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Nebraska...Our Towns

Nebraska...Our Towns

York -- York County

A home on the prairies of York County in the 1870's might have looked about like this exibit found at the Palmer Museum.
B&M Passenger Station as it looked in the early 1900's and just as it looks in 1991 a half block east of the underpass.
York's beautiful First Methodist Church, built in 1895.[PM]

Nebraska, the 37th state, was admitted to the Union in 1867. York County was organized in 1870, with its seat of government occupying the geographical center of the county. York is also within a few miles of the geographical center of the United States.

Pre-emption claims were recorded by Margaret Andrews, Isaiah White, A. M. and E. C. Ghost, in 1868. With settlement in full swing (and in anticipation of impending organization), these lands were all transferred to D. N. Smith in 1869. In June he had a 262-acre town site surveyed, then sold it to Messrs. Brook, Forbes, and Dennison, who in turn sold to the South Platte Land Company. The plat was registered on October 18, 1869.

There was little opposition in choosing York as the county seat. At the time of the election, there was only a sod house and a frame structure called "the pre-emption house." Once selected, the town immediately attracted businesses and settlers. A post office was established on August 22, 1870, and the first courthouse was in place by 1872.

The name "York" comes from England. A notation, found below an English Coat-of-Arms, reads, "House of York, the capital of Yorkshire, England, after which American settlers of English ancestry have named three counties and their county seats. One is in Maine, another in Pennsylvania, and the third is York, York County, Nebraska."

In 1875 the town, having 200 residents, was incorporated. In 1877 York was formally organized as a city of the second class, indicating a population of 800 or more. A disagreement over the liquor policy in 1880 led to the incorporation of "New York" on the north side of town. It became a part of greater York in 1884.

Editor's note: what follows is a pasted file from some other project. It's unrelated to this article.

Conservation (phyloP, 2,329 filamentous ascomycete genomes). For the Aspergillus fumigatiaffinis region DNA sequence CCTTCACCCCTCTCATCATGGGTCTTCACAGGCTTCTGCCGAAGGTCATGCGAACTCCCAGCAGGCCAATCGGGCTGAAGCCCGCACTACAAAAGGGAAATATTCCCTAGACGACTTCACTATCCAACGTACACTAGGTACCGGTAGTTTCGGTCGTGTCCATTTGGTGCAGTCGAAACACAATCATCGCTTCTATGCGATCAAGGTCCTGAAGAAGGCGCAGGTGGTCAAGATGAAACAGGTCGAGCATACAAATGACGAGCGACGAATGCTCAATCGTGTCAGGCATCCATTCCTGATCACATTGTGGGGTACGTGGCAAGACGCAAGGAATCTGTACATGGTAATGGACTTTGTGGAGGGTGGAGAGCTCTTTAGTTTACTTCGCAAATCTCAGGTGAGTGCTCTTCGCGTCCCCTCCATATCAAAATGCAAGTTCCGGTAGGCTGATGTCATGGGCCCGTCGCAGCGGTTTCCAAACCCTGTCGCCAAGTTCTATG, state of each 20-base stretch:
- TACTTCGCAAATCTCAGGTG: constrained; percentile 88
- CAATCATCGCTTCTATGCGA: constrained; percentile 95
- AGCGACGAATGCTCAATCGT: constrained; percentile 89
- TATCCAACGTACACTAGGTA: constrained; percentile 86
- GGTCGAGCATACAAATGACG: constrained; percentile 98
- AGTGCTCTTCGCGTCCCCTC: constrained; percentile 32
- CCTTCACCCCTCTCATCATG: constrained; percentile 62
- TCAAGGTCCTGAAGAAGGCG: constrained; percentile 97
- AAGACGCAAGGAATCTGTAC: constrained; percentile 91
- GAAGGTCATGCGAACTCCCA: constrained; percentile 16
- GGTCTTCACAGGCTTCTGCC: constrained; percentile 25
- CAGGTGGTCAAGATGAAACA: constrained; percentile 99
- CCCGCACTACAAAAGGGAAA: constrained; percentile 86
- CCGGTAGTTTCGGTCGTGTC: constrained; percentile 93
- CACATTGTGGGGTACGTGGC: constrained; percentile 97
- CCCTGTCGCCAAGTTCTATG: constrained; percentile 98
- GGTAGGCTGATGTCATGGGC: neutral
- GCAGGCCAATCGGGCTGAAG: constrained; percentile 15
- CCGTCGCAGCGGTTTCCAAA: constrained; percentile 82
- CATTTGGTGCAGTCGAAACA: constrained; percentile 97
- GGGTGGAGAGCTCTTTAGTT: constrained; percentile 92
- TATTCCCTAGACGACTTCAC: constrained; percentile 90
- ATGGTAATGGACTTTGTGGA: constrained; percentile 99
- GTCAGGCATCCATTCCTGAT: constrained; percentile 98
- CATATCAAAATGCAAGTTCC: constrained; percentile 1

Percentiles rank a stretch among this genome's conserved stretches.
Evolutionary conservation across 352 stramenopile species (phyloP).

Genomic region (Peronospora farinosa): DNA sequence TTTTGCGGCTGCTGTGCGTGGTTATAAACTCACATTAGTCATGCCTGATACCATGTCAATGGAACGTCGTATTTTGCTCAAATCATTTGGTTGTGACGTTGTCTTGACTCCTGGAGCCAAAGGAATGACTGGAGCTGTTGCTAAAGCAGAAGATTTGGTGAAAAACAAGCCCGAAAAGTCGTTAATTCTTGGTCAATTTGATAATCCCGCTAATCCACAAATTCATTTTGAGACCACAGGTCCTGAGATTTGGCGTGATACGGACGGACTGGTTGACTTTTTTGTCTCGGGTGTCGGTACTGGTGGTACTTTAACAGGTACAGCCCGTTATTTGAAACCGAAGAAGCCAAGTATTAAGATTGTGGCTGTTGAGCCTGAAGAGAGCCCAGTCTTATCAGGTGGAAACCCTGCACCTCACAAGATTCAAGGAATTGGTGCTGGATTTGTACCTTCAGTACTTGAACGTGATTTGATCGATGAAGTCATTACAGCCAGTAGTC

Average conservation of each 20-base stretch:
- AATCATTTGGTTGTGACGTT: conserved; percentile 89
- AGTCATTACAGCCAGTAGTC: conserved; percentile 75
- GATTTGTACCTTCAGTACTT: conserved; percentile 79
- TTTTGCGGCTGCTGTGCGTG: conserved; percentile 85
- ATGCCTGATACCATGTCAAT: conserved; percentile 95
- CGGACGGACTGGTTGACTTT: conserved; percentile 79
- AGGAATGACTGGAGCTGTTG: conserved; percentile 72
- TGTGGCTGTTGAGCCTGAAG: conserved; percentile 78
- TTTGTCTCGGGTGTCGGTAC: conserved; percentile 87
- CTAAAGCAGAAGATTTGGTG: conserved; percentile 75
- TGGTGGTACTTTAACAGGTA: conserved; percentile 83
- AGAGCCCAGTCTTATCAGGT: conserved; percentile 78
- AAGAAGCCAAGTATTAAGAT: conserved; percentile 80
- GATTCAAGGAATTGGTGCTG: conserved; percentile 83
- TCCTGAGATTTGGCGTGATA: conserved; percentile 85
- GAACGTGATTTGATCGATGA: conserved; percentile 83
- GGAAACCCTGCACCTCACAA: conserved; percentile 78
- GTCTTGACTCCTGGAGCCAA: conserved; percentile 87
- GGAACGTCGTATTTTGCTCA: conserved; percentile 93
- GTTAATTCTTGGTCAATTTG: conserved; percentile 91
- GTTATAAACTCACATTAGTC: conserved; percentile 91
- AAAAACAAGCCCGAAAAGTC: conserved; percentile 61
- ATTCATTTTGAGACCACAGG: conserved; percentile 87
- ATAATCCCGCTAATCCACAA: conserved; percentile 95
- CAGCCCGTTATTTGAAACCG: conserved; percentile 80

The Burlington & Missouri River Railroad, having completed its track as far as York in 1877, sent the first train giving the little commonwealth a push from which it has benefited from ever-since. At one time three railroads came through York. Only the Burlington Northern has served the city since 1942, primarily hauling coal, grain, and "piggy back freight."

A 1903 history records, "...manufacturers have started up and more are in contemplation. We have two foundries and engine works, two flour mills, cigar manufacturing, marble works, medicine company, chemical and bottling works, two artificial stone works, and four elevators. The story goes on to list two banks, the Blodget and the Legrand hotels, and many businesses and officials.

The lifeblood of the area was, and is, agriculture. Corn, milo, soybeans, and a little wheat, and hay are the principal crops, along with the raising and feeding of hogs and cattle. York County, on the Ogallala aquifer, has an excellent supply of underground water. Deep-well irrigation currently is the key to a more stable agri-business.

From the standpoint of transportation, York is well located. I-80 is at the south edge of the city and Highway 34 runs near the north edge, with the Pan American Highway 81 running through town. A new airport adds to the facilities. Situated 50 miles west of the capital city of Lincoln and 44 miles east of Grand Island, York commands a large retail shopping area, and the "York Times" newspaper provides daily coverage of news and advertising to a wide area.

Senior citizens within the county have "handibus" and a "busy wheels" service, and a "Fun Club" with several thousand members. A large hospital and a good number of doctors are available to serve the community.

The city prides itself on its schools, churches, cultural facilities, and many civic activities. In addition to the large consolidated Class 3 public school system with an enrollment of about 1,300, there are several parochial schools. York College, a very positive factor in the community, was founded in 1890. Organized by the United Brethren, it is currently operated by the Church of Christ. The former Mother's Jewels home, now "Epworth Village," operates as a home and treatment center for troubled youngsters.

The York County Fair, a big event in August, maintains grounds and facilities north of town that are much above average. The local 4-H program and other youth-oriented programs round out the picture for this progressive and growing community.

A current population of just over 7,700, our logo reads, "This is York -- where the best begins!"

By George W. Carlson, 5 Eastridge Drive South, York, NE 68467.

 

ADDITIONAL MATERIAL: Illustrated History of York, 1903 ; Old Settler' History of York County Nebraska , 1913; A History of the Burlington Lines by Richard Overton; Greater York Area Centennial, 1870-1970; and assistance from Shirley Holt, curator of the Palmer Museum for photos and material, and NPPD for photos.